- Importance of formatting
Formatting a manuscript for self-publishing can be a chore and a headache. I read all the manuals and help hints and guidelines before I began my various forms of formatting for self-publishing. I applied all of the knowledge I had absorbed and began the online manuscript submission process. Overall, they came out ok, there were a few minor glitches I was unable to rectify.
Recently the importance of proper formatting slapped me in the face (big time) as I read a self-published book on my Kindle. The text was all over the place, and not on just that page but the entire book. It was difficult to follow the story and especially the witty dialogue. I limped through the rest of the book, just because I was drawn into a wonderful story. Had the book been better formatted, the read would have been much more enjoyable. After all, isn’t that what a reader wants, an enjoyable read?
- Importance of believing in myself
I’d have to say that the most important lesson I’ve learned is to believe in myself and to follow my dream. From the start, I realized that I had to block out the little voice inside me, the one that said I couldn’t do it. Because I ended up doing it! I had self-published my first book.
I had considered the suggestions and comments from Beta readers and took what I deemed the better of the advice and applied it to my writing. I never compromised my story, but willingly listened to the advice along the way. Ultimately, that advice vastly improved my story.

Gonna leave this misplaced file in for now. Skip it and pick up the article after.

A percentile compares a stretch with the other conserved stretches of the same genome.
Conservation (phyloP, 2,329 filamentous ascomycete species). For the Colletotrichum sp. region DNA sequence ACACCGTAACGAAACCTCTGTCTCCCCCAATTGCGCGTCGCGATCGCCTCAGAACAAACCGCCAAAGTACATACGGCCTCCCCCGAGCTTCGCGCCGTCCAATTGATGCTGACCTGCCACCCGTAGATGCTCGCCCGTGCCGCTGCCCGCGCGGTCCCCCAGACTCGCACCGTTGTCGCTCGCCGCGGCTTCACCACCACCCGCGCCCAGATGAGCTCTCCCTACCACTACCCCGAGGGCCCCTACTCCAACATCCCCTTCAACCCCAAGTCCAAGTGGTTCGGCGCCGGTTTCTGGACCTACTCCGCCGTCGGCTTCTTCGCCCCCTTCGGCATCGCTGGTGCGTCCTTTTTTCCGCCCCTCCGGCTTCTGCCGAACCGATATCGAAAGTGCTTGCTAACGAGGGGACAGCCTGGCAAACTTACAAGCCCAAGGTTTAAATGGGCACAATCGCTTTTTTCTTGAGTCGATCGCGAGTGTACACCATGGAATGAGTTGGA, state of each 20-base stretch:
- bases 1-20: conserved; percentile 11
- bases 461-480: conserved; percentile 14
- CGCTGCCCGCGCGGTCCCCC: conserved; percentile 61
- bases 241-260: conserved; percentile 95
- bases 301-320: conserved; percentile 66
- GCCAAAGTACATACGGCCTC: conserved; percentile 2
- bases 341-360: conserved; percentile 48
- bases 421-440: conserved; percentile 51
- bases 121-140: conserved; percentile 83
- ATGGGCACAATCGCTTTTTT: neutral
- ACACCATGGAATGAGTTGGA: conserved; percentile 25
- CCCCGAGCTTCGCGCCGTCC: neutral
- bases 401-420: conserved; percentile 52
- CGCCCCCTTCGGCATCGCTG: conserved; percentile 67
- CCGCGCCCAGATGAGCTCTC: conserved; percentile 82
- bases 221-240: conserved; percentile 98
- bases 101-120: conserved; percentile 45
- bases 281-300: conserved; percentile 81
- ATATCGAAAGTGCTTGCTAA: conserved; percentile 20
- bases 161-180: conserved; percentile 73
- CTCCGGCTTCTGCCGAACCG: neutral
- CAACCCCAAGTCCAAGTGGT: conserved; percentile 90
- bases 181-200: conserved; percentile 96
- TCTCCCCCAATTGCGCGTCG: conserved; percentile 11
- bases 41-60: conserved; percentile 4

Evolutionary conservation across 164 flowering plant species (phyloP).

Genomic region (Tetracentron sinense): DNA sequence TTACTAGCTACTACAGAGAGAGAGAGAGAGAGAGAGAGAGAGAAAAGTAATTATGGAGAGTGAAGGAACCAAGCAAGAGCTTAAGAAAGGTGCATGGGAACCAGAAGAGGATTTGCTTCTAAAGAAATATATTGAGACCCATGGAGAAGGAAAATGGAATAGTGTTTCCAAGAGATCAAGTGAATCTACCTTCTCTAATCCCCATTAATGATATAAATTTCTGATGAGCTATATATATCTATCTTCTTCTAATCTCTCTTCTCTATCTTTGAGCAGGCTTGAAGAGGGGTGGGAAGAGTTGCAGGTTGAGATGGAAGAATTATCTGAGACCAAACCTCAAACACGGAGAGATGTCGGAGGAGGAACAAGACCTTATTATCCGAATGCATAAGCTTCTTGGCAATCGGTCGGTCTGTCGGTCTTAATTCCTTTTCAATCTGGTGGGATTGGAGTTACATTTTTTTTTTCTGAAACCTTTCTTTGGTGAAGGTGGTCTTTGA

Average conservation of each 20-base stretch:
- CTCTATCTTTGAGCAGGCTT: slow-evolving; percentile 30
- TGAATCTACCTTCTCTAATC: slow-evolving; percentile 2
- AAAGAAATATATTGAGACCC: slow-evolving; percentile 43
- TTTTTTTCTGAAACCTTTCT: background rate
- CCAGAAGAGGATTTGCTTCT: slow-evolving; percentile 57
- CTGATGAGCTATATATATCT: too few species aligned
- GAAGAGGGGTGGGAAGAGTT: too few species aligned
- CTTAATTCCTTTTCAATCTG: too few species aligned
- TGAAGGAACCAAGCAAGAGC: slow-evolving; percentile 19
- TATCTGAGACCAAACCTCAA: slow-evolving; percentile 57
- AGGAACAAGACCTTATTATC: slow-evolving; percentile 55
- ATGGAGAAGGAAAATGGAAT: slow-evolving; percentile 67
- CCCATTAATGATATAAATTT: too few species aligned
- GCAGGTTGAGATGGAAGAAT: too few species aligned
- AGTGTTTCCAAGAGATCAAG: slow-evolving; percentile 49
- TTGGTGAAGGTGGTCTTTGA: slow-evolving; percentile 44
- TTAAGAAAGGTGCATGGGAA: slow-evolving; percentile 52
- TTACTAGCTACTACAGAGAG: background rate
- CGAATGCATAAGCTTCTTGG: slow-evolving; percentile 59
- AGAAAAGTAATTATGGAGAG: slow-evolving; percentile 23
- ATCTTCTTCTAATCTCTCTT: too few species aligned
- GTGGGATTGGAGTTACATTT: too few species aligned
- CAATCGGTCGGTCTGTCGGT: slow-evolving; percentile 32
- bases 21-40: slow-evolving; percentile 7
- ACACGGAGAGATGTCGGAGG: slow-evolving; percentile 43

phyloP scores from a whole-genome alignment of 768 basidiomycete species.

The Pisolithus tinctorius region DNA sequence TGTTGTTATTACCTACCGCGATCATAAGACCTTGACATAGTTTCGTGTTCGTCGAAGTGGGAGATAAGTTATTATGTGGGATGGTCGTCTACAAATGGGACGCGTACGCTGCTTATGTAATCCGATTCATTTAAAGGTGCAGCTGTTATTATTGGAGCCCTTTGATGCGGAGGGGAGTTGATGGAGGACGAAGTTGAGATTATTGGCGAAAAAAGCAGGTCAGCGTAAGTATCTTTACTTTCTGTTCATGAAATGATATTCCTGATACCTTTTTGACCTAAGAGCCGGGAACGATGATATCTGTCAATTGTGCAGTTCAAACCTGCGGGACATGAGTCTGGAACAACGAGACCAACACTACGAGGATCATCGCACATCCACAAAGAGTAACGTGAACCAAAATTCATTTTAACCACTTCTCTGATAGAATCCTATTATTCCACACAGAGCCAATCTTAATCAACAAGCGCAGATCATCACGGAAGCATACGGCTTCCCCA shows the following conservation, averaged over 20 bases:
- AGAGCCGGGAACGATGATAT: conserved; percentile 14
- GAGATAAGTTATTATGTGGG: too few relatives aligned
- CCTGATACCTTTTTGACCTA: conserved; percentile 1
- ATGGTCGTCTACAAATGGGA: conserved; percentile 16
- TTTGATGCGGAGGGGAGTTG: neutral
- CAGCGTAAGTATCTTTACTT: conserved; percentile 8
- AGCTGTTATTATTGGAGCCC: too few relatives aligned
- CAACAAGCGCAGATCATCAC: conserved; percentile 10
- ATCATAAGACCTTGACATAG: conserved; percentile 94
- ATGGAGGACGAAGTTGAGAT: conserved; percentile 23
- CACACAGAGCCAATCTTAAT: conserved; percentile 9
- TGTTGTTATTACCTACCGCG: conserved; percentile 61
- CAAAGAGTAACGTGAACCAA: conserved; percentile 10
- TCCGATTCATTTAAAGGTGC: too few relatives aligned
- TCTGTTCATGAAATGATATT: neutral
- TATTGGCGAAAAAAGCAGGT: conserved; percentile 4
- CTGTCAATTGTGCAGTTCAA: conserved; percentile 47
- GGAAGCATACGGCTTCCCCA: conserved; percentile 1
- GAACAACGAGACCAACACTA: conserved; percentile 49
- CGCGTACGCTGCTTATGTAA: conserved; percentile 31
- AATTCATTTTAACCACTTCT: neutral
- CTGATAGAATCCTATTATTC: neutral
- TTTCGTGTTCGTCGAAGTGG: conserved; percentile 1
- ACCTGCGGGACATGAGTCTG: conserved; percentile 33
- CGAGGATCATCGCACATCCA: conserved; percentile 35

After the Beta read of my second novella Masked Identities, one of the Beta readers advised me to trash the whole manuscript as it was nothing but sheer crap. Sure, the comment stung, but I wasn’t about to let one person’s opinion squash my story. After all, for each story read, each individual reader will take away a different opinion. This particular comment had only been one person’s opinion. I forged ahead and self-published the manuscript. As of this writing, Masked Identities has two 5-star reviews posted on Amazon and additional 5-star reviews on other review sites.
- Importance of setting a goal
Right from the start, I was determined to write and publish my stories, because I had tales to share. I wasn’t writing for fame or money, I wrote to tell my stories. Sure, my books haven’t graced the best-seller lists, nor have I received huge, whoppin’ commission checks, but that wasn’t my goal. I enjoy weaving my tales and hope that one or two readers will be whisked away from reality for a few minutes and settle into the fictional world I create in the form of a written story.
Pulpit To Porn, my current WIP is just that kind of novella.
- What have I learned?
More than I could have ever imagined. I’ve traveled to places and periods in history where it would have been otherwise impossible. I’ve become intimately acquainted with colorful characters living within my imagination. I’ve laughed. I’ve cried. I’ve cheered. I’ve told my yarn.
That’s the reward of self-publishing …